If your primary estate plan document is your will, you’ll likely list all of your major assets and whom you want to receive them after you’re gone. You may also detail specific sentimental items, like jewelry or antiques passed down through the generations and who will inherit them.
What happens if you purchase, are given or inherit something yourself, but you don’t get around to amending your will to include it? Nearly everyone has some assets when they die that aren’t included in their will or another document. They’re considered part of the “residuary estate.”
Assets that end up in your residuary estate
The residuary estate includes anything left unclaimed after the inheritances are disbursed according to the will and all taxes, expenses and debts have been paid from the estate. It can include:
- Any asset that a beneficiary declines if there’s no contingent beneficiary listed
- Anything left to a beneficiary who predeceased the testator of the will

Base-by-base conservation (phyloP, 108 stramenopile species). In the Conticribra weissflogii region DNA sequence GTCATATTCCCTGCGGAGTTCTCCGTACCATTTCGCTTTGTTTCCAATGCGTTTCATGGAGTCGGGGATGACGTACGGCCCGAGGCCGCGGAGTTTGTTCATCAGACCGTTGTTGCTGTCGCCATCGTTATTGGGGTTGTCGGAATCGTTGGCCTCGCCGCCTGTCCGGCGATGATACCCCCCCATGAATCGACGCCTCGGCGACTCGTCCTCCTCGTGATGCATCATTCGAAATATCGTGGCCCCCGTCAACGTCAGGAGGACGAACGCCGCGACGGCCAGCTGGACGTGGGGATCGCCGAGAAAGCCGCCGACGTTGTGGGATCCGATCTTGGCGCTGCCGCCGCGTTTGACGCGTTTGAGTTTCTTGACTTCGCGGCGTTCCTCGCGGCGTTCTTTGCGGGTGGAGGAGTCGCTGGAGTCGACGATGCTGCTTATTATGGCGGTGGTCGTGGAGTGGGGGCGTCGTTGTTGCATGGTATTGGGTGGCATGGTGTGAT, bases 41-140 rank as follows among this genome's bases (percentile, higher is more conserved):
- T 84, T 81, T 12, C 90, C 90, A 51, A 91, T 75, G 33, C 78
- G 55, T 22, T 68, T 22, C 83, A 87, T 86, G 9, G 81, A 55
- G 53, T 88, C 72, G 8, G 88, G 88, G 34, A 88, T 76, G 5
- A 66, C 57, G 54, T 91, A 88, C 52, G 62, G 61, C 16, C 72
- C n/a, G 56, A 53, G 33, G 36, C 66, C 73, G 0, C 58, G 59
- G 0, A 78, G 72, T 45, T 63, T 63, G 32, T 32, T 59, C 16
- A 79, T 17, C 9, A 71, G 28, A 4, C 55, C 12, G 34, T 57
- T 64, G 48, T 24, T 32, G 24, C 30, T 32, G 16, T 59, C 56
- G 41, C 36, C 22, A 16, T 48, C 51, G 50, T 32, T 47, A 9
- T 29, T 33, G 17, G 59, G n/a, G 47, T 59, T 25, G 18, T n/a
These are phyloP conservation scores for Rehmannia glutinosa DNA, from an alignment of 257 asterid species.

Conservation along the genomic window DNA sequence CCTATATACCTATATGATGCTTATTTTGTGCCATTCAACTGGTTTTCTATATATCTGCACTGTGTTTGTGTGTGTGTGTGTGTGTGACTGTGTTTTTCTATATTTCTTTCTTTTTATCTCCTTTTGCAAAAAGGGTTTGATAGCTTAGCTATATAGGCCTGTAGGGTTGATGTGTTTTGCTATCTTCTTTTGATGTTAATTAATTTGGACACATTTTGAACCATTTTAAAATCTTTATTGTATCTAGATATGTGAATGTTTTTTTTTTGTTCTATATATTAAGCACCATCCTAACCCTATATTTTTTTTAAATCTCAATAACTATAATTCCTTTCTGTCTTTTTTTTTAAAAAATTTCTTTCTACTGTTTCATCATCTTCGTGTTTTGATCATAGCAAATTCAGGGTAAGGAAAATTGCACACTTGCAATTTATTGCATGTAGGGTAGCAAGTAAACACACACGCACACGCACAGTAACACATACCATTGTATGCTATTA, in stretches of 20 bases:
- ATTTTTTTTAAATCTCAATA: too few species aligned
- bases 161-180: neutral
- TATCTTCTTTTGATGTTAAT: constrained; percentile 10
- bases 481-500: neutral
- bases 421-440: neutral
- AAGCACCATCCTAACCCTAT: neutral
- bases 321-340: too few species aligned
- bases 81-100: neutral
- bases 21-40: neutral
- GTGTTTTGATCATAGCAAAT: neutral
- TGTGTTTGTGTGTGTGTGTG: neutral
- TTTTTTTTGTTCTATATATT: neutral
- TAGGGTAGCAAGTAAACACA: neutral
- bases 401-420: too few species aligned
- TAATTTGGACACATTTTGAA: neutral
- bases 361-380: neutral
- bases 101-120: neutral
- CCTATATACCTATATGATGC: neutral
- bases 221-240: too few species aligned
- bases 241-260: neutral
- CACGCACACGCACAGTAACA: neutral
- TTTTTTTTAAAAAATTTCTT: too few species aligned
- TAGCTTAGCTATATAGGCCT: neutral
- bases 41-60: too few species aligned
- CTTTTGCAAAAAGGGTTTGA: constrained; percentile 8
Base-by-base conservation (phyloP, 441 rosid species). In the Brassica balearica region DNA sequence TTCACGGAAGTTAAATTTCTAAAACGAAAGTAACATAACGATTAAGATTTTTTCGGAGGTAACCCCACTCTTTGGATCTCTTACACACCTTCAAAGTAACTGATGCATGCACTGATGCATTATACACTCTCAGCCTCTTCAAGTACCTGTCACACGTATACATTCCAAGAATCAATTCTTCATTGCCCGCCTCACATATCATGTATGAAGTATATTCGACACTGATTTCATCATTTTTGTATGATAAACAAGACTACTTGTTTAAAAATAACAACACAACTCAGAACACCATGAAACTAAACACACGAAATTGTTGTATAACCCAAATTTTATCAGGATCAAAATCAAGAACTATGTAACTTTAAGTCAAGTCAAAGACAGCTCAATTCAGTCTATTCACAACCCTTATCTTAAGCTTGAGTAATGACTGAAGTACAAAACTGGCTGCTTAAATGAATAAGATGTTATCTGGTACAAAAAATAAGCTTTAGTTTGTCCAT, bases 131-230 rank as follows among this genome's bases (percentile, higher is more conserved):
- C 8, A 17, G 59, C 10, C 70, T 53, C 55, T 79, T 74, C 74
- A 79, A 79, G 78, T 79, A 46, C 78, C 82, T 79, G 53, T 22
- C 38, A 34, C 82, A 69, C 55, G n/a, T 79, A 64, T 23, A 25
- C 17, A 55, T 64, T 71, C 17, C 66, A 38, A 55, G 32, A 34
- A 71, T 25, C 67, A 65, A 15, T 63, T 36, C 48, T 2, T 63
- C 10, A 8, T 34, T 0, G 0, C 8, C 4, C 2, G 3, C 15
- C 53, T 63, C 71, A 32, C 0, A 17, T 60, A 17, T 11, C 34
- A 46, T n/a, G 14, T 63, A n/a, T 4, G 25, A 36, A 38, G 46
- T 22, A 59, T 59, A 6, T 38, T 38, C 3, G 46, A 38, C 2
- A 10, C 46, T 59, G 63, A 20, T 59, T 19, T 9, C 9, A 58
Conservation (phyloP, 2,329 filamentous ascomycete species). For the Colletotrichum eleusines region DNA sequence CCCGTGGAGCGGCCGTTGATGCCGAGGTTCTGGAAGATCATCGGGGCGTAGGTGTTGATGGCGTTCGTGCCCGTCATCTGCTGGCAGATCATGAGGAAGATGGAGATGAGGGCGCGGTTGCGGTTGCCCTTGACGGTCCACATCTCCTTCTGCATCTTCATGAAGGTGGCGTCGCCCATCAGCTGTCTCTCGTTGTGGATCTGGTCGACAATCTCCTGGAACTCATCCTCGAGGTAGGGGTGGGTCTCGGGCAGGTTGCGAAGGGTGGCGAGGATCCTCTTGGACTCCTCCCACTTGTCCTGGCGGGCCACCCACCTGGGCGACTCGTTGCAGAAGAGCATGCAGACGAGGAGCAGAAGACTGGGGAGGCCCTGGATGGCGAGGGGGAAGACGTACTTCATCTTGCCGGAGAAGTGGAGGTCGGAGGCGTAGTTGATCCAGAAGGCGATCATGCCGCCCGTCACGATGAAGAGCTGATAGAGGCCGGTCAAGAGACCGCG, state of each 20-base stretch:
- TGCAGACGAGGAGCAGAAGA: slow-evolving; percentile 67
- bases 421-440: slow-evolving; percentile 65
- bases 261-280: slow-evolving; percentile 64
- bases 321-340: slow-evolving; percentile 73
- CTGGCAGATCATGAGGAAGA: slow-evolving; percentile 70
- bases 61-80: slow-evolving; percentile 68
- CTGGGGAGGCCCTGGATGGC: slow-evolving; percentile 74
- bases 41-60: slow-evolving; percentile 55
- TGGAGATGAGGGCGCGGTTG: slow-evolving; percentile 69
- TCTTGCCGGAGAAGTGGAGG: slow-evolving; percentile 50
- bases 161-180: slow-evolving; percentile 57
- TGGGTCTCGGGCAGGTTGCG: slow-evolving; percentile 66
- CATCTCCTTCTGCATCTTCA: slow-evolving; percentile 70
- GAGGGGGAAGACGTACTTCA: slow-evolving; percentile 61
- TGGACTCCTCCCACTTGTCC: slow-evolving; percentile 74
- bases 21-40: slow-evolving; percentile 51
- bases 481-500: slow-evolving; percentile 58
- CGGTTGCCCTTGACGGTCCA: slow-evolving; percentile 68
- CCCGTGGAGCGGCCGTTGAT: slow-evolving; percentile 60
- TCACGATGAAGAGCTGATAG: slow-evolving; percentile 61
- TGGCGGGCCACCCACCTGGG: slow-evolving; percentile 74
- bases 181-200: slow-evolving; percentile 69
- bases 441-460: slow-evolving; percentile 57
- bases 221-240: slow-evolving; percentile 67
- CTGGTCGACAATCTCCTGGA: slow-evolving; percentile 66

- Smaller items not mentioned in any way, such as furniture, computers, sports equipment and other things around the house or elsewhere.
If this “estate residue” isn’t addressed in your will, it will likely have to go through probate and be disbursed based on the same laws that apply when someone dies intestate, or without a will. You can easily prevent your loved ones from having to deal with this added complication by including a residuary clause in your will.
The residuary clause
A residuary clause names a “remainder beneficiary” to receive any items in your residuary estate. Many people simply name their spouse or another close family member whom they trust to sort through it and donate, sell or distribute the items responsibly.
Clauses like this are just one of many things that people often overlook when they draft a will themselves or even with a “do-it-yourself” online will. Having experienced legal guidance can help save your loved ones unnecessary time, money and stress after you’re gone.